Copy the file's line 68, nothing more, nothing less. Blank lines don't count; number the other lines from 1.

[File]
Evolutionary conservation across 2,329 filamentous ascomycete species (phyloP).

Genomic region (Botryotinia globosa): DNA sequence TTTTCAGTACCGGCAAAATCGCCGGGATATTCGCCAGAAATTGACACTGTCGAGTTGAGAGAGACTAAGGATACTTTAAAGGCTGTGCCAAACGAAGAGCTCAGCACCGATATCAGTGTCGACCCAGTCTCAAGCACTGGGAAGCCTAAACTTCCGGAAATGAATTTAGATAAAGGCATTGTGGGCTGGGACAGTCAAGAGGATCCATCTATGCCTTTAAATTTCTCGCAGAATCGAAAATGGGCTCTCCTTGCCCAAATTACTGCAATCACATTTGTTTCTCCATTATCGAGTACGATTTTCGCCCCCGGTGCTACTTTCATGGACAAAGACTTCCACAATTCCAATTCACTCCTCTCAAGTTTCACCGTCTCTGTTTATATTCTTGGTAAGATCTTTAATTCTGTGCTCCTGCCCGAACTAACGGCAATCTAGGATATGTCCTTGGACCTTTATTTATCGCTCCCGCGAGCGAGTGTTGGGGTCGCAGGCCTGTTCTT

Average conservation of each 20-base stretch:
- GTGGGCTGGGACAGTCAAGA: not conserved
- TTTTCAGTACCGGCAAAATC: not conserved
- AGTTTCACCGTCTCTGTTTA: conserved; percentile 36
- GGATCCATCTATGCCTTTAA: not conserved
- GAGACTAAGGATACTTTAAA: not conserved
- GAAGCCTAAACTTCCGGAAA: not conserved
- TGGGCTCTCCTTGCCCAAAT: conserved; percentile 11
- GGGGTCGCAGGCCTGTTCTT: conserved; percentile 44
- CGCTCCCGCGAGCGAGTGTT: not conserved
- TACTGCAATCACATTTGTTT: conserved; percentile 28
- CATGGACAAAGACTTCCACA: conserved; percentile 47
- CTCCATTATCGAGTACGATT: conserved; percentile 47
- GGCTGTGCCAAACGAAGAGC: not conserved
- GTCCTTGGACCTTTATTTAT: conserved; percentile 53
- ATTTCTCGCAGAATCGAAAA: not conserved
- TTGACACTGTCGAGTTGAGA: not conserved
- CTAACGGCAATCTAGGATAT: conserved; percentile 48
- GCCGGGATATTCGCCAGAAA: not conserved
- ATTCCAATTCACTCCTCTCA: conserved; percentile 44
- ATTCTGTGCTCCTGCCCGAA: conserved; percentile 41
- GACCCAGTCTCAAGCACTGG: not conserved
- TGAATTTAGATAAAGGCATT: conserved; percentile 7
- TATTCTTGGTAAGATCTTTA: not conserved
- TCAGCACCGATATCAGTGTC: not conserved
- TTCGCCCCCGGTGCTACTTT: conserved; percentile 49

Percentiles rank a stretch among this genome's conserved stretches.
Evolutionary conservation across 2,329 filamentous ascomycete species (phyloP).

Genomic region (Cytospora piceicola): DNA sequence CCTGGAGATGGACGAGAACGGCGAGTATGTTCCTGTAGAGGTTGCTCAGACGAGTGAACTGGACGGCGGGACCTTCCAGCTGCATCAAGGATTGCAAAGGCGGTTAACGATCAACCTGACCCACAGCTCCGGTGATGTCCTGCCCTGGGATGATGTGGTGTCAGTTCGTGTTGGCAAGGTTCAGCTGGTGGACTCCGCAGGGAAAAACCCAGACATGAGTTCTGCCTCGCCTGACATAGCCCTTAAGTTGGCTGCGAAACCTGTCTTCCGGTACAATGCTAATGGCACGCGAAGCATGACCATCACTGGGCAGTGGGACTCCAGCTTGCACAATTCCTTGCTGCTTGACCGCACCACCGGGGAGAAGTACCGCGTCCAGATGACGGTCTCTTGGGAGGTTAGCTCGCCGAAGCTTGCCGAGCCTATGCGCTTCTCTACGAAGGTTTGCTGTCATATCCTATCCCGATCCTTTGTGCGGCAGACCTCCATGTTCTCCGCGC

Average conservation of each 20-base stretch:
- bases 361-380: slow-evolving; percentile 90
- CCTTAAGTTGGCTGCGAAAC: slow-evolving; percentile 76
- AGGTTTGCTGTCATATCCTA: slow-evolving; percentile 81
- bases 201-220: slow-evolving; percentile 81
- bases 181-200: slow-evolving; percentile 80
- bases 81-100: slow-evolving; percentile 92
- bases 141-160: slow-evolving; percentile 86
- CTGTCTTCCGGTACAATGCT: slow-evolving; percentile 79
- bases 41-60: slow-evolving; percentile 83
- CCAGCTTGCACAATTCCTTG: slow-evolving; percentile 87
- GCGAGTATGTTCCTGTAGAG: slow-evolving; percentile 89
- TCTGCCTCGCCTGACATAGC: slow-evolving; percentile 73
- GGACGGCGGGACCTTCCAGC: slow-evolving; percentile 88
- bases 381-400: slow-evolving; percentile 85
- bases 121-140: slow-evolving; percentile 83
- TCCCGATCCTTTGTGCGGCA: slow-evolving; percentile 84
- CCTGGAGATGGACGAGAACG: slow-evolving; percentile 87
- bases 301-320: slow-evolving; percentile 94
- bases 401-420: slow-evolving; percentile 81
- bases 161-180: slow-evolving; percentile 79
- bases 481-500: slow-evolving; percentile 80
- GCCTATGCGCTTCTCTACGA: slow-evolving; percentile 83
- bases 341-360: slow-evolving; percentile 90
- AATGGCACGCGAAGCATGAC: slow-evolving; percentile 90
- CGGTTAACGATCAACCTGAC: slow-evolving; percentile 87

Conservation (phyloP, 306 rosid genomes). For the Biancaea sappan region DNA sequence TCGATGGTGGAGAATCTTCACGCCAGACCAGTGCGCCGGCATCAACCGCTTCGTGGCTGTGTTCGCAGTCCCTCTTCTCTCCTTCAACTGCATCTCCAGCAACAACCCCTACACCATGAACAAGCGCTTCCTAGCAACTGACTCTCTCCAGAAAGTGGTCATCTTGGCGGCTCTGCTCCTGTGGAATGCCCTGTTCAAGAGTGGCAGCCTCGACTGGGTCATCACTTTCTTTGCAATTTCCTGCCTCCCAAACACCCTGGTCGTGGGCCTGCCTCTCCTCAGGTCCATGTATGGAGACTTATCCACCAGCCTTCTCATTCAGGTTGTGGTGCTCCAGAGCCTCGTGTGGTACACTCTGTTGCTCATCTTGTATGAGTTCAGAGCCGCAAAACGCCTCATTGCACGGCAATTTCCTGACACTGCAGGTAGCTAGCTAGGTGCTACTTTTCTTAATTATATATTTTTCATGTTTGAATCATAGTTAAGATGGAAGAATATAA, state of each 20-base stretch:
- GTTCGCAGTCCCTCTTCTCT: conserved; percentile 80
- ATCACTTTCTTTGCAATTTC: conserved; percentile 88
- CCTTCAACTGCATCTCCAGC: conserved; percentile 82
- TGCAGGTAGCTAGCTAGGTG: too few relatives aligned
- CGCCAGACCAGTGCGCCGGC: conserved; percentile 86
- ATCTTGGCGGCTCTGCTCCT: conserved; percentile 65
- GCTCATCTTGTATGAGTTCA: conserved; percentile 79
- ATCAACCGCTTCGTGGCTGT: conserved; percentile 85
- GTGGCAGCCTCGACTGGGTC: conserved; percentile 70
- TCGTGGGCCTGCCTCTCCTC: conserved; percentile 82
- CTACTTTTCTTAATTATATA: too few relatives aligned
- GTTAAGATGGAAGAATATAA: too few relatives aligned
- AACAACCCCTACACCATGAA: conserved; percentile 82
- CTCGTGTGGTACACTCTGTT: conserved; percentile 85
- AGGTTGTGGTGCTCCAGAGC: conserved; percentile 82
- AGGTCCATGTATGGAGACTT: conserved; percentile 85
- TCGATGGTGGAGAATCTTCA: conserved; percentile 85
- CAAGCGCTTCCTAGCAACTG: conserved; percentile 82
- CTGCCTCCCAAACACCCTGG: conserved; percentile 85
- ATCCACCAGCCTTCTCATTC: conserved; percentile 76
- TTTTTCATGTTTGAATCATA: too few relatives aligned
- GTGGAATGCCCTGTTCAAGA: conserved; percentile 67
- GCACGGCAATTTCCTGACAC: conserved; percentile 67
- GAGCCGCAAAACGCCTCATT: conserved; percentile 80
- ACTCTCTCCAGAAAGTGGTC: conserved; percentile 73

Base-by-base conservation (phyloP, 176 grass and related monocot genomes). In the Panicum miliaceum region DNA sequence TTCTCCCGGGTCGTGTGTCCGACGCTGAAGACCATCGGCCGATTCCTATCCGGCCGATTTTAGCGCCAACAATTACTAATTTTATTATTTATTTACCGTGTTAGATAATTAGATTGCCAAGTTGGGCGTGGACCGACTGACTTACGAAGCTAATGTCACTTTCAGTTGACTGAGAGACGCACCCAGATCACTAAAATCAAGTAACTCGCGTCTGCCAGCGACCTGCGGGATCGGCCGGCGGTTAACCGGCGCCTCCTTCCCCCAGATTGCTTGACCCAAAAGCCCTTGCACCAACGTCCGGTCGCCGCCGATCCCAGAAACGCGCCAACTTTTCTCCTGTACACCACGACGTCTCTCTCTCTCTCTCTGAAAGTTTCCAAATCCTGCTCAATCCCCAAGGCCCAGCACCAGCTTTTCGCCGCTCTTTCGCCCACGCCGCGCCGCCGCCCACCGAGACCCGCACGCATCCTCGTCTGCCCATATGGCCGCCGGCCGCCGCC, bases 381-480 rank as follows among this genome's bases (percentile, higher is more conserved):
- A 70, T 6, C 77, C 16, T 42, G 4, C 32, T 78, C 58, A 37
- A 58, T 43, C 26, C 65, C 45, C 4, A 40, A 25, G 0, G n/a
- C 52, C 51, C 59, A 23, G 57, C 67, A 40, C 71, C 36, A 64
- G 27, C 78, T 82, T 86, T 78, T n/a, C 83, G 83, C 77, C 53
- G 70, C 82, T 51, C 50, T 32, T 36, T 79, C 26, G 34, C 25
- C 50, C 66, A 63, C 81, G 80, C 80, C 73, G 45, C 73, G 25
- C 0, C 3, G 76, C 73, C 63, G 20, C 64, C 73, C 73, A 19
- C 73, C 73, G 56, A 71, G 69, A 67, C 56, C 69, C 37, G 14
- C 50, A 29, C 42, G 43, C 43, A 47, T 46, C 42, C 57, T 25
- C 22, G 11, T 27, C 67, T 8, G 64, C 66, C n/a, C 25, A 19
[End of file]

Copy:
- TCGTGGGCCTGCCTCTCCTC: conserved; percentile 82